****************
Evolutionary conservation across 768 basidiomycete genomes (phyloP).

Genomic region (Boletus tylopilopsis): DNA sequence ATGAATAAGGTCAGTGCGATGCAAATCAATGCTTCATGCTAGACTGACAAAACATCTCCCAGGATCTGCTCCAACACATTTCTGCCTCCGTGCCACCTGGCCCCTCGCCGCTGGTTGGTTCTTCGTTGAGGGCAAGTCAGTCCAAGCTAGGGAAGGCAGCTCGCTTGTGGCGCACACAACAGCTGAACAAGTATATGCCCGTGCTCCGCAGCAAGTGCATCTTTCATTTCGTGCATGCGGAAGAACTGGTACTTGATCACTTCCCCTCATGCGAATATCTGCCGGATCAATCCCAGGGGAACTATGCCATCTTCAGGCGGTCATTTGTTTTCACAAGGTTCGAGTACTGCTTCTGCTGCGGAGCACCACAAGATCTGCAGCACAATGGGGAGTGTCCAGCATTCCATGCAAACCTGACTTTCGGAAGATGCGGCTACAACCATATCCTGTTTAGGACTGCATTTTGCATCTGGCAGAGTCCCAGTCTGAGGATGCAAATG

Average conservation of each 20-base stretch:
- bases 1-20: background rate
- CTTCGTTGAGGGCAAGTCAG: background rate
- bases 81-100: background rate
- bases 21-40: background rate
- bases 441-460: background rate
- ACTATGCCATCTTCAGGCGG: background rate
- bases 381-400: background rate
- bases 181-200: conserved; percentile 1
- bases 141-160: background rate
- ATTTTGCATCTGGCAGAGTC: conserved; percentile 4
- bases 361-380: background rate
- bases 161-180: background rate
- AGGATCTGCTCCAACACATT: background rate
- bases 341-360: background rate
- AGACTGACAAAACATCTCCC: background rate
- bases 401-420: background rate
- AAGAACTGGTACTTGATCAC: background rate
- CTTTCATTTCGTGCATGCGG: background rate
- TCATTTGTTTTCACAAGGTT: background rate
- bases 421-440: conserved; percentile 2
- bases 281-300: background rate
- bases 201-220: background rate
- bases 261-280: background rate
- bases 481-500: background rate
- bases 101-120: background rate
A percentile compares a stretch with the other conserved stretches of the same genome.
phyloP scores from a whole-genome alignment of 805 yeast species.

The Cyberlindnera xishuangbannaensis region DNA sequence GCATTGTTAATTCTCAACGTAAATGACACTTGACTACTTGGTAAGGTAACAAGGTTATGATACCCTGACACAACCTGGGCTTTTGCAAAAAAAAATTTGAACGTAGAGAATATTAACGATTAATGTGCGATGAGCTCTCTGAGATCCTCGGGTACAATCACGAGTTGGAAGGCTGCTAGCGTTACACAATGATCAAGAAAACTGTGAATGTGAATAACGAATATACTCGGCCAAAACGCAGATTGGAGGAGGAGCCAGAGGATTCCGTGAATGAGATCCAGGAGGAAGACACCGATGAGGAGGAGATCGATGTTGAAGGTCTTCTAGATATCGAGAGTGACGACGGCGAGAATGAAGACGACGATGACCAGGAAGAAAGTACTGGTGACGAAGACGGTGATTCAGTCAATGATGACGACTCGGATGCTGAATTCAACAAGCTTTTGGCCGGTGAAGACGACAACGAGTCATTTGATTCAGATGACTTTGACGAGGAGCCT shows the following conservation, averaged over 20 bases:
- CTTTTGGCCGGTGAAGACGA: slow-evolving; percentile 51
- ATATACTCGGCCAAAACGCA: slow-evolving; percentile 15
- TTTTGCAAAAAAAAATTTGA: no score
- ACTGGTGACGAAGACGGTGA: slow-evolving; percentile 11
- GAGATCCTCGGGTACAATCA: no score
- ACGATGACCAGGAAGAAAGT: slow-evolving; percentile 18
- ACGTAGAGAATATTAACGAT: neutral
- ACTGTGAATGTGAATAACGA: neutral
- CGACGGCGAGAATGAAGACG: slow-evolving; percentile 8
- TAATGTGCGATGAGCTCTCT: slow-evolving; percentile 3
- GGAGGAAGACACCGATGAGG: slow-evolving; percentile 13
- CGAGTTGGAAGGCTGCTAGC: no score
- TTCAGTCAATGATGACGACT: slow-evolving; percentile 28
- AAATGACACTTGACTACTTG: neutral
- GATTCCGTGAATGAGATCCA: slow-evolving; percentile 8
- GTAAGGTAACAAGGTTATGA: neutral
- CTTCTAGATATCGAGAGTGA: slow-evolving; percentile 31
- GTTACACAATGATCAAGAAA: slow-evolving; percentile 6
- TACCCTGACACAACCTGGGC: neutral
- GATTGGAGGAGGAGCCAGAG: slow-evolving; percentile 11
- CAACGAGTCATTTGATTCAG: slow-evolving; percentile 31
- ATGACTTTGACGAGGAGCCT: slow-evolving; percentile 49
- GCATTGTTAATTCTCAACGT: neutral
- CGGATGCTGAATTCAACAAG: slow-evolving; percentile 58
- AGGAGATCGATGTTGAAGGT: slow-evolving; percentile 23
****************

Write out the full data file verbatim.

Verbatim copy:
Evolutionary conservation across 768 basidiomycete genomes (phyloP).

Genomic region (Boletus tylopilopsis): DNA sequence ATGAATAAGGTCAGTGCGATGCAAATCAATGCTTCATGCTAGACTGACAAAACATCTCCCAGGATCTGCTCCAACACATTTCTGCCTCCGTGCCACCTGGCCCCTCGCCGCTGGTTGGTTCTTCGTTGAGGGCAAGTCAGTCCAAGCTAGGGAAGGCAGCTCGCTTGTGGCGCACACAACAGCTGAACAAGTATATGCCCGTGCTCCGCAGCAAGTGCATCTTTCATTTCGTGCATGCGGAAGAACTGGTACTTGATCACTTCCCCTCATGCGAATATCTGCCGGATCAATCCCAGGGGAACTATGCCATCTTCAGGCGGTCATTTGTTTTCACAAGGTTCGAGTACTGCTTCTGCTGCGGAGCACCACAAGATCTGCAGCACAATGGGGAGTGTCCAGCATTCCATGCAAACCTGACTTTCGGAAGATGCGGCTACAACCATATCCTGTTTAGGACTGCATTTTGCATCTGGCAGAGTCCCAGTCTGAGGATGCAAATG

Average conservation of each 20-base stretch:
- bases 1-20: background rate
- CTTCGTTGAGGGCAAGTCAG: background rate
- bases 81-100: background rate
- bases 21-40: background rate
- bases 441-460: background rate
- ACTATGCCATCTTCAGGCGG: background rate
- bases 381-400: background rate
- bases 181-200: conserved; percentile 1
- bases 141-160: background rate
- ATTTTGCATCTGGCAGAGTC: conserved; percentile 4
- bases 361-380: background rate
- bases 161-180: background rate
- AGGATCTGCTCCAACACATT: background rate
- bases 341-360: background rate
- AGACTGACAAAACATCTCCC: background rate
- bases 401-420: background rate
- AAGAACTGGTACTTGATCAC: background rate
- CTTTCATTTCGTGCATGCGG: background rate
- TCATTTGTTTTCACAAGGTT: background rate
- bases 421-440: conserved; percentile 2
- bases 281-300: background rate
- bases 201-220: background rate
- bases 261-280: background rate
- bases 481-500: background rate
- bases 101-120: background rate
A percentile compares a stretch with the other conserved stretches of the same genome.
phyloP scores from a whole-genome alignment of 805 yeast species.

The Cyberlindnera xishuangbannaensis region DNA sequence GCATTGTTAATTCTCAACGTAAATGACACTTGACTACTTGGTAAGGTAACAAGGTTATGATACCCTGACACAACCTGGGCTTTTGCAAAAAAAAATTTGAACGTAGAGAATATTAACGATTAATGTGCGATGAGCTCTCTGAGATCCTCGGGTACAATCACGAGTTGGAAGGCTGCTAGCGTTACACAATGATCAAGAAAACTGTGAATGTGAATAACGAATATACTCGGCCAAAACGCAGATTGGAGGAGGAGCCAGAGGATTCCGTGAATGAGATCCAGGAGGAAGACACCGATGAGGAGGAGATCGATGTTGAAGGTCTTCTAGATATCGAGAGTGACGACGGCGAGAATGAAGACGACGATGACCAGGAAGAAAGTACTGGTGACGAAGACGGTGATTCAGTCAATGATGACGACTCGGATGCTGAATTCAACAAGCTTTTGGCCGGTGAAGACGACAACGAGTCATTTGATTCAGATGACTTTGACGAGGAGCCT shows the following conservation, averaged over 20 bases:
- CTTTTGGCCGGTGAAGACGA: slow-evolving; percentile 51
- ATATACTCGGCCAAAACGCA: slow-evolving; percentile 15
- TTTTGCAAAAAAAAATTTGA: no score
- ACTGGTGACGAAGACGGTGA: slow-evolving; percentile 11
- GAGATCCTCGGGTACAATCA: no score
- ACGATGACCAGGAAGAAAGT: slow-evolving; percentile 18
- ACGTAGAGAATATTAACGAT: neutral
- ACTGTGAATGTGAATAACGA: neutral
- CGACGGCGAGAATGAAGACG: slow-evolving; percentile 8
- TAATGTGCGATGAGCTCTCT: slow-evolving; percentile 3
- GGAGGAAGACACCGATGAGG: slow-evolving; percentile 13
- CGAGTTGGAAGGCTGCTAGC: no score
- TTCAGTCAATGATGACGACT: slow-evolving; percentile 28
- AAATGACACTTGACTACTTG: neutral
- GATTCCGTGAATGAGATCCA: slow-evolving; percentile 8
- GTAAGGTAACAAGGTTATGA: neutral
- CTTCTAGATATCGAGAGTGA: slow-evolving; percentile 31
- GTTACACAATGATCAAGAAA: slow-evolving; percentile 6
- TACCCTGACACAACCTGGGC: neutral
- GATTGGAGGAGGAGCCAGAG: slow-evolving; percentile 11
- CAACGAGTCATTTGATTCAG: slow-evolving; percentile 31
- ATGACTTTGACGAGGAGCCT: slow-evolving; percentile 49
- GCATTGTTAATTCTCAACGT: neutral
- CGGATGCTGAATTCAACAAG: slow-evolving; percentile 58
- AGGAGATCGATGTTGAAGGT: slow-evolving; percentile 23